Is Emotional Intelligence a nice to have or a necessity?

Project Management is nowadays more than just collecting requirements, defining scope, creating a project plan, etc. Project Management is now more than ever also about developing relationships, building and motivating a team. It’s also about influencing, collaborating, and negotiating often in a very complex environment. I’m talking about Emotional Intelligence. 

You might recognize following characters: The Project Manager who overreacts and becomes almost a kind of crazy dictator, the Project Manager who doesn’t react at all and isn’t taken seriously by his Team Members. And then there’s also the Project Manager who gets along with everyone and knows exactly when and how to intervene. Various studies have shown that people having highly developed social skills are meant to be as successful as, if not more, than those who excel academically. So, it looks like Emotional Intelligence will soon be the most desired skill for new Project Managers. Being successful will be all about getting work done through other people. It’s about you and the way you manage your people.

What is Emotional Intelligence?

Until recently, it was always assumed that a person’s IQ score is the best indicator of how successfully he/she will perform in a business environment, and that emotions are considered to be an obstacle to a person’s success. But this thinking is evolving as Emotional Intelligence gains more and more importance.  Let me share you some definitions to have a better understanding of what Emotional Intelligence implies.

In 1990 John Mayer and Peter Salovay explored the significance of Emotional Intelligence. Peter Salovay defines Emotional Intelligence as follow:

A form of social intelligence that involves the ability to monitor one’s own and others’ feelings and emotions, to discriminate among them, and to use this information to guide one’s thinking and action.

Peter Salovay

A couple of years later Daniel Goleman popularized the term Emotional Intelligence with his book “Emotional Intelligence”. According to Daniel Goleman this term refers to how well we handle ourselves and our relationships. He identifies following competencies: 

Self-Awareness = Knowing your emotions

Before you can understand others, you need to understand your own emotions, values, moods and drives. This is the basis of, for example, good intuition or good decision-making. If you understand your emotions and their impact on others, it will help you make better decisions.

Self-Regulation = Managing your own emotions

It’s about controlling what you say or do and being able to reject the temptation to make rushed decisions for examples. It’s about thinking fast and still be able to act creatively to solve problems.

Self-Motivation = Motivating yourself

Self-motivation is important to reach your goals and it will motivate others to follow your direction.

Empathy = Recognizing and understanding other people’s emotions.

Knowing what someone else is feeling, treating people according to their emotional reactions. It enables us to better react to them and adapt our own emotions to accommodate them more.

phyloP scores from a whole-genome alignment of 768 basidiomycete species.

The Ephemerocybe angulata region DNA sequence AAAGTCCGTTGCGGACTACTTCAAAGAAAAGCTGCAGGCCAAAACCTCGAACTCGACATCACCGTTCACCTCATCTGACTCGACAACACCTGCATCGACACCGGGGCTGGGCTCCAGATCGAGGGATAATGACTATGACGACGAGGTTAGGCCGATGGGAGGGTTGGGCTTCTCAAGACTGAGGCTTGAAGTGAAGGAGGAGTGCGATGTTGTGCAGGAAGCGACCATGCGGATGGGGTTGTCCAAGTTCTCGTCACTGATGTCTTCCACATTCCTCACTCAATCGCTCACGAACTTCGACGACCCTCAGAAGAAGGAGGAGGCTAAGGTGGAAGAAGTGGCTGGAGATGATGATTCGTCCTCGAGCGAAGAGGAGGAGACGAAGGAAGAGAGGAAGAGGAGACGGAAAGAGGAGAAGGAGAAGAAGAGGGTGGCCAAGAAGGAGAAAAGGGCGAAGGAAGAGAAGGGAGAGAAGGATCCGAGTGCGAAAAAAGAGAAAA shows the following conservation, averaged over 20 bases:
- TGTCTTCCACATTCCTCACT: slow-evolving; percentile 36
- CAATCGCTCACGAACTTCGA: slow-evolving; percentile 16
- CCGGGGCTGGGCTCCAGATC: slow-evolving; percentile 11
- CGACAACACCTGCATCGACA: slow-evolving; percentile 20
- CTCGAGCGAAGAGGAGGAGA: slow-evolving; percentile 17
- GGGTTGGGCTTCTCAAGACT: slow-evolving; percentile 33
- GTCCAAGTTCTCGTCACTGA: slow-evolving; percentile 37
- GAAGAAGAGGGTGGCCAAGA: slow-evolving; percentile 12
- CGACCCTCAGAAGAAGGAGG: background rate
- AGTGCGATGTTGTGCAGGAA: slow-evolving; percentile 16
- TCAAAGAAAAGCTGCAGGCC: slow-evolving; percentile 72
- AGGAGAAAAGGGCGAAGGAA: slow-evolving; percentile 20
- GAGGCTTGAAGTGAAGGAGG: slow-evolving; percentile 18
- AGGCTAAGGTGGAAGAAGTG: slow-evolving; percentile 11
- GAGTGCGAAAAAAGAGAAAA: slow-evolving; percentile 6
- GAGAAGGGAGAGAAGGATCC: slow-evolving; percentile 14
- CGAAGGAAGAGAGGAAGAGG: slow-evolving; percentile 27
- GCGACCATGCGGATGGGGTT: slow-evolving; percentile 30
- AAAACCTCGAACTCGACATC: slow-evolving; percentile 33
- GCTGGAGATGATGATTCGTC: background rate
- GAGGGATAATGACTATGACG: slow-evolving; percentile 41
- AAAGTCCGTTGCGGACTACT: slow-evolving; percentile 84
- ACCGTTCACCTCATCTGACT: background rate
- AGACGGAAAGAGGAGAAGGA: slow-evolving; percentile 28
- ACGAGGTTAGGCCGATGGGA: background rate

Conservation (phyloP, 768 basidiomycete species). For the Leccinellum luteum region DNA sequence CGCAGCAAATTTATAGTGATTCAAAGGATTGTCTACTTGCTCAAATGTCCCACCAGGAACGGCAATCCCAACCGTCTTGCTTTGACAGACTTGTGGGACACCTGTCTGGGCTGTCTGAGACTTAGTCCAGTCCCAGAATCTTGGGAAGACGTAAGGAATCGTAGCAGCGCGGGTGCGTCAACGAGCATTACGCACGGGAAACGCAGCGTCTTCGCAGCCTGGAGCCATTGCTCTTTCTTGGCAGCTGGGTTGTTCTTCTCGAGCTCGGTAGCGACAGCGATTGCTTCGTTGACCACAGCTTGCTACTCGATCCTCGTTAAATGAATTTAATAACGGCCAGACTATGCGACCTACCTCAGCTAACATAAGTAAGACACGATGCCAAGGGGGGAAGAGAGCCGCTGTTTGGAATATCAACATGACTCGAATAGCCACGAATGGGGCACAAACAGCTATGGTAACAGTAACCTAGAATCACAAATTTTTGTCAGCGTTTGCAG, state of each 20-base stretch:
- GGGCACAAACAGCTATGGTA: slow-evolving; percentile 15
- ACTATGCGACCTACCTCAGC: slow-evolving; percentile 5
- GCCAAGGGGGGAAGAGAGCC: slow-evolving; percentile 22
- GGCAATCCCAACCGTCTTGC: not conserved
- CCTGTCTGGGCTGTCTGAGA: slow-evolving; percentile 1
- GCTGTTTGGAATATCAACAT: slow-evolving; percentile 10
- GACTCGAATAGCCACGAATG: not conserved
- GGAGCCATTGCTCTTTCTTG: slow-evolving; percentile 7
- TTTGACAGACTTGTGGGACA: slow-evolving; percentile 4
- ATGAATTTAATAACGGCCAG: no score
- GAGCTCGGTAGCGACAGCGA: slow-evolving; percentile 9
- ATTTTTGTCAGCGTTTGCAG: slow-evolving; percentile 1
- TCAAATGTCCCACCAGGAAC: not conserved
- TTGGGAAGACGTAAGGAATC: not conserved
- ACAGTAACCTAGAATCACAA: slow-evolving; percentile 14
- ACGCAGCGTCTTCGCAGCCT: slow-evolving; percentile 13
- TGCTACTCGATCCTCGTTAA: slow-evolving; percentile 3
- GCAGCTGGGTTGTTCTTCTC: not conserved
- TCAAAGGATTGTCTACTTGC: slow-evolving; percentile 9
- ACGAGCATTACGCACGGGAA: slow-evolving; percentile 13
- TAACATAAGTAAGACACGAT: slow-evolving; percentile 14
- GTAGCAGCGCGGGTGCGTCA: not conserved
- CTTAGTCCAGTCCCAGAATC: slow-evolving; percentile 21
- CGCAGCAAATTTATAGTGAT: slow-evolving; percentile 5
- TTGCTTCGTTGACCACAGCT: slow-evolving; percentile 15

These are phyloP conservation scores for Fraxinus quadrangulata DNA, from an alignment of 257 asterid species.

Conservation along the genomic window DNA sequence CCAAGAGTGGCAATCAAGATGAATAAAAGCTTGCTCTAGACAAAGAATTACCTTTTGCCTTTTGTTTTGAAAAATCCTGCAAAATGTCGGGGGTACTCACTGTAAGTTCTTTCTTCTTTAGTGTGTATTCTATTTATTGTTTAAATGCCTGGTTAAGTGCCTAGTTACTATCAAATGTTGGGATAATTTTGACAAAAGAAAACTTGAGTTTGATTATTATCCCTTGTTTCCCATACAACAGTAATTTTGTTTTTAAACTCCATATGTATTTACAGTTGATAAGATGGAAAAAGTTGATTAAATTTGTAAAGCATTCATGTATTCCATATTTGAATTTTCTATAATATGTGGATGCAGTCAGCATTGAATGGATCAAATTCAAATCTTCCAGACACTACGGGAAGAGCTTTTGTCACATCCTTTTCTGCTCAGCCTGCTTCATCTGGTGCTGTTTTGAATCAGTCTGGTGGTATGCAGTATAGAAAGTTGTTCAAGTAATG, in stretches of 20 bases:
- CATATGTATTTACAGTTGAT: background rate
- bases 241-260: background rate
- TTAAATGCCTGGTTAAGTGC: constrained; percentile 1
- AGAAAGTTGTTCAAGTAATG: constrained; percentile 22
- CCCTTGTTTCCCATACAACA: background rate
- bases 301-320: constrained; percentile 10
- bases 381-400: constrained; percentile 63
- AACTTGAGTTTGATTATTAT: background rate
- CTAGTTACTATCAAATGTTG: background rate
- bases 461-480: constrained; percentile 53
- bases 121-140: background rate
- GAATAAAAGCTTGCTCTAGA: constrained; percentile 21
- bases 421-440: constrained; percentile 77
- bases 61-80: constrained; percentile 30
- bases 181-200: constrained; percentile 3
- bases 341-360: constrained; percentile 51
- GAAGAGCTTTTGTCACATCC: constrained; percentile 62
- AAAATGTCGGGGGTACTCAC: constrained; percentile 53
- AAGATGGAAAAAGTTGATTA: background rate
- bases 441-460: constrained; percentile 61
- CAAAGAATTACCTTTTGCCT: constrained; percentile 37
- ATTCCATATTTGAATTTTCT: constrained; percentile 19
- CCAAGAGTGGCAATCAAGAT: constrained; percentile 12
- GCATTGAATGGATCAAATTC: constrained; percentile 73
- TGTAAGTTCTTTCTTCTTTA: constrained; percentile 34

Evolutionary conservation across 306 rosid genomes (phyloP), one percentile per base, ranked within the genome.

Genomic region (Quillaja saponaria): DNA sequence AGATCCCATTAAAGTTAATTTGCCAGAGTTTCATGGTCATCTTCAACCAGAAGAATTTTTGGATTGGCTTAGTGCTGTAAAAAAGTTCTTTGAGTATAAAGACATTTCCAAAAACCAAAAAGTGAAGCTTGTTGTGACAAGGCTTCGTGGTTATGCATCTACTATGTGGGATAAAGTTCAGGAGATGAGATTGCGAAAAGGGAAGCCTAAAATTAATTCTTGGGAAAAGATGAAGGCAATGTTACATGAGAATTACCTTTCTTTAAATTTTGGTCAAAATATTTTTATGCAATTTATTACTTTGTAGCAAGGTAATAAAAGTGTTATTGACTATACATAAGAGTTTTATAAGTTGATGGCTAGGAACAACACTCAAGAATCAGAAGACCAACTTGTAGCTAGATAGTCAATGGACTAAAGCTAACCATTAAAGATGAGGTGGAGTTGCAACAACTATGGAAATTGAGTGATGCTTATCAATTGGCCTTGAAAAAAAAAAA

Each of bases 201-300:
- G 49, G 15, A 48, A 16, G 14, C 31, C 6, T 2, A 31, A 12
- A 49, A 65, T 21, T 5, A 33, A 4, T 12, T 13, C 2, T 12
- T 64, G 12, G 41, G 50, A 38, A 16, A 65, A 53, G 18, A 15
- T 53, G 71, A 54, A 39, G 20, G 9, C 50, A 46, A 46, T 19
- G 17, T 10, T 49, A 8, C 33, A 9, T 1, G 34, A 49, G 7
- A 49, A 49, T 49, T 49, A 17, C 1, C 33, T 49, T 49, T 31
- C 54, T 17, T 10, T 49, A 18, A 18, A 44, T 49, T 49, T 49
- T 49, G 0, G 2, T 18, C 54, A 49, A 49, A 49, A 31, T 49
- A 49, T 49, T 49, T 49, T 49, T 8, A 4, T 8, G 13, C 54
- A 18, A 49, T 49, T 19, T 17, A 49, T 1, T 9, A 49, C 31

Social Skills = Managing relationships

Interpersonal skills are essential for successful communication. People with better social skills will be able to communicate better with others. It’s important to know how to deal with people from different cultures with different values. It is also a helpful skill for influencing people to achieve a desired result, not through manipulation, but because of mutual respect and trust.

So is Emotional Intelligence a nice to have or a necessity?

When talking about project we too often talk about the triple constraint. Of course Project Managers always have identified following constraints: cost, schedule, performance and people. But that last one, the human factor, is often overlooked as a critical part of their projects. Staff a project to get things done is important. But managing that staff to get the best result possible is also important. Most of the time, Project Managers are more qualified to manage the technical progress of the project than to lead the team to deliver a result in the most efficient way. Motivating individuals and teams to work toward a common goal is a job for the Project Manager. So yes, managing relationships within a project is important if you ask me.

In projects, the Project Manager is the most visible person with or without Emotional Intelligence. Project Managers can, and I truly believe they should, improve this competence.  It is an asset that the Project Manager must possess and constantly improve. It’s about using the strengths and improving the weaknesses.  Emotional Intelligence needs to be seen by Project Managers and others as a guide to successful personal conduct and relationships with people.

It is said that Emotional Intelligence is not a born quality, but a learned one that is developed over time. It is acquired by observing things and people, experiencing challenging situations and by being mentored. I truly think, we are all emotionally intelligent. But some people are able to develop this intelligence deeper through the course of their life than others. The challenge today is to start recognizing and accepting more this competence in business and other domains. We should all pay more attention to this and start being more people-oriented. 

 

 

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